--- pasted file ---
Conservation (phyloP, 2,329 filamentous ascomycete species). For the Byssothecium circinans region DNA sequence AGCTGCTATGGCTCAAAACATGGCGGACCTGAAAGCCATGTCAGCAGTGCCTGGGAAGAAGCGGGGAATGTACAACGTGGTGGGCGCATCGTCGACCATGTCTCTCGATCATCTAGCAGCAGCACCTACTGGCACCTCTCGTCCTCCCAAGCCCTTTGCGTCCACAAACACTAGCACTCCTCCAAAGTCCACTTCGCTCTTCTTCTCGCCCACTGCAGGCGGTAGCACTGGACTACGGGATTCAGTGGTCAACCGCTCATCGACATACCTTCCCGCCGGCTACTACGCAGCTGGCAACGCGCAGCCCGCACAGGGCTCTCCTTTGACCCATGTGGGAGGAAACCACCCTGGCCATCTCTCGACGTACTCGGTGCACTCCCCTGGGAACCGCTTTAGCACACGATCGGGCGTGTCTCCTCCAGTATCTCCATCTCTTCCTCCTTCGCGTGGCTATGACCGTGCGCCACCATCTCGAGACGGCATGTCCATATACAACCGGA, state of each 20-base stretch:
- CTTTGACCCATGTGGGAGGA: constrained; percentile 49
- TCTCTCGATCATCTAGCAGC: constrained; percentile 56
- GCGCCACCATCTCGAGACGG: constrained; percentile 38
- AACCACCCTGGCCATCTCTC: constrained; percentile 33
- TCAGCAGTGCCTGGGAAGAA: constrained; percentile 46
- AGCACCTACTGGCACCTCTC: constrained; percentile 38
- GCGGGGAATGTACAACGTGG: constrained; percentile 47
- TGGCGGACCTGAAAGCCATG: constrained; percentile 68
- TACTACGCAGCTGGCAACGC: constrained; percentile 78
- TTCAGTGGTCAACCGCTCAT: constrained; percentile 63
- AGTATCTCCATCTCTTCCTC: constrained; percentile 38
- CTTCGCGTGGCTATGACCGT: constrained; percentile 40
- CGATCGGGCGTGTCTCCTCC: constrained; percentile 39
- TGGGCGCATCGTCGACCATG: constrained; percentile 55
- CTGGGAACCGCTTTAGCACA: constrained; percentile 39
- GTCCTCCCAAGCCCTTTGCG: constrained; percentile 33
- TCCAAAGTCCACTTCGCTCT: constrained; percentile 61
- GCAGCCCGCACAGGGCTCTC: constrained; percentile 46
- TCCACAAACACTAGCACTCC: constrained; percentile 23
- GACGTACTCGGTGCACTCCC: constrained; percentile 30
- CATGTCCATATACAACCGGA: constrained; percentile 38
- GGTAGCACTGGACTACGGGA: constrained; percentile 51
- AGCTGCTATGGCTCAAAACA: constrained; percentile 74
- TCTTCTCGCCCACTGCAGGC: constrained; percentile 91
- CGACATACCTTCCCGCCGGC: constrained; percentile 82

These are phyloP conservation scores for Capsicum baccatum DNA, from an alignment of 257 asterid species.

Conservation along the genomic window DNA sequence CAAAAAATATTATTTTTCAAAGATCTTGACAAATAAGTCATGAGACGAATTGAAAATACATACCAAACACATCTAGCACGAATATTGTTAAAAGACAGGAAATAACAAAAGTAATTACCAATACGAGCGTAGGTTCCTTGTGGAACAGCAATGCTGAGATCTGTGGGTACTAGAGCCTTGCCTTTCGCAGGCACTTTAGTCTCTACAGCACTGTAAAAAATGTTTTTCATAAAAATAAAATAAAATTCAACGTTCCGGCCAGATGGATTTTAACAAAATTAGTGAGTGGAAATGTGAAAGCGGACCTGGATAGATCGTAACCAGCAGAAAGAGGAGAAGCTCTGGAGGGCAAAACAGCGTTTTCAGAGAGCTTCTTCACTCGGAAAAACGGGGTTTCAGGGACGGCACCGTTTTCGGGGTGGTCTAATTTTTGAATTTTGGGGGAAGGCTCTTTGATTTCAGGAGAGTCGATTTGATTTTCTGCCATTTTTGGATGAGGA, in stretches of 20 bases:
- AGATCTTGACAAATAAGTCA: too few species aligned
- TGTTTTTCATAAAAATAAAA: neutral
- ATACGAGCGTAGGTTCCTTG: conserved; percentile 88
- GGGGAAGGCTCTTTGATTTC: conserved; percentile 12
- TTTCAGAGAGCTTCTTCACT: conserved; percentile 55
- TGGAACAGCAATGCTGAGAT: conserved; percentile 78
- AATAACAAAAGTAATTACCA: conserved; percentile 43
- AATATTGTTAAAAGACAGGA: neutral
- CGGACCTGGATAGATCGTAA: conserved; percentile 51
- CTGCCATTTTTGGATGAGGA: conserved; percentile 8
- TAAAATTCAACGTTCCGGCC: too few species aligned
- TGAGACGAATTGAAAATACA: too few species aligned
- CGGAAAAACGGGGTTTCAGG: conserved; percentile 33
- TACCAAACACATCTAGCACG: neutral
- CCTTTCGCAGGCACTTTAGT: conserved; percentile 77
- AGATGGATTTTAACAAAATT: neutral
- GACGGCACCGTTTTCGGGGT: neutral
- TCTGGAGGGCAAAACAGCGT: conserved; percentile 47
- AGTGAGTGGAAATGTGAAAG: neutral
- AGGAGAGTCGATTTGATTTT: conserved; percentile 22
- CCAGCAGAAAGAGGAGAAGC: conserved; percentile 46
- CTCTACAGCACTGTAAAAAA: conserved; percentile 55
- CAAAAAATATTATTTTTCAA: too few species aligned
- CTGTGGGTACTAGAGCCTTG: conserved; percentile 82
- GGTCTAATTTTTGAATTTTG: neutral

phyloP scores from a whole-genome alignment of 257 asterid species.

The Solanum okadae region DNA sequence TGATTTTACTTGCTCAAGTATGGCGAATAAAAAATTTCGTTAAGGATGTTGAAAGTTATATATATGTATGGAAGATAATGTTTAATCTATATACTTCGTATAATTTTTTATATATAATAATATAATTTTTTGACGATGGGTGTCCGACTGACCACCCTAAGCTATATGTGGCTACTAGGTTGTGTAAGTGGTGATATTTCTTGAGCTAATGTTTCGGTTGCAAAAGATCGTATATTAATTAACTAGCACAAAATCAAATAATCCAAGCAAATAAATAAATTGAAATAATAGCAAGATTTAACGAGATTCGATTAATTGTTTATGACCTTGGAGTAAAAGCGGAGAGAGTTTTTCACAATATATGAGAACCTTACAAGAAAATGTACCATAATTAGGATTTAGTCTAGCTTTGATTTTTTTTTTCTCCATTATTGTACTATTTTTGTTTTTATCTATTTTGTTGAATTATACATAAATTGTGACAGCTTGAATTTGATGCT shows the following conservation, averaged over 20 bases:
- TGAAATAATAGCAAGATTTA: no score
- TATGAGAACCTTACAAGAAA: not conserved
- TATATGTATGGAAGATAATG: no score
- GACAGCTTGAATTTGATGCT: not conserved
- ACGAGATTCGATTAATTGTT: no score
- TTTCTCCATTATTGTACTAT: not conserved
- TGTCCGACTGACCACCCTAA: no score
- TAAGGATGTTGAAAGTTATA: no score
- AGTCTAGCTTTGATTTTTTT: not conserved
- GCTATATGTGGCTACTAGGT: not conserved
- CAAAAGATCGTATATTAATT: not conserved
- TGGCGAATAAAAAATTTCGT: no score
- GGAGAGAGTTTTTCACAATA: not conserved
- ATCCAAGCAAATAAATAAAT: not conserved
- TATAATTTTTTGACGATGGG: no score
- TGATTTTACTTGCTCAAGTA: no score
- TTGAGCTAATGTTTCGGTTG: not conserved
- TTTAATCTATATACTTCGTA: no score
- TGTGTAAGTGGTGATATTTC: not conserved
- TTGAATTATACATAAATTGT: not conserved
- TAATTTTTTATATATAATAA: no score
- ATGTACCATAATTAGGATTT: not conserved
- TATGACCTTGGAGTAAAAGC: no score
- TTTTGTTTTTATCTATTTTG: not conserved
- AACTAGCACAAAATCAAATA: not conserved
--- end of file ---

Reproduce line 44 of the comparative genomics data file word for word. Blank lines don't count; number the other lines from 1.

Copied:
- AGATGGATTTTAACAAAATT: neutral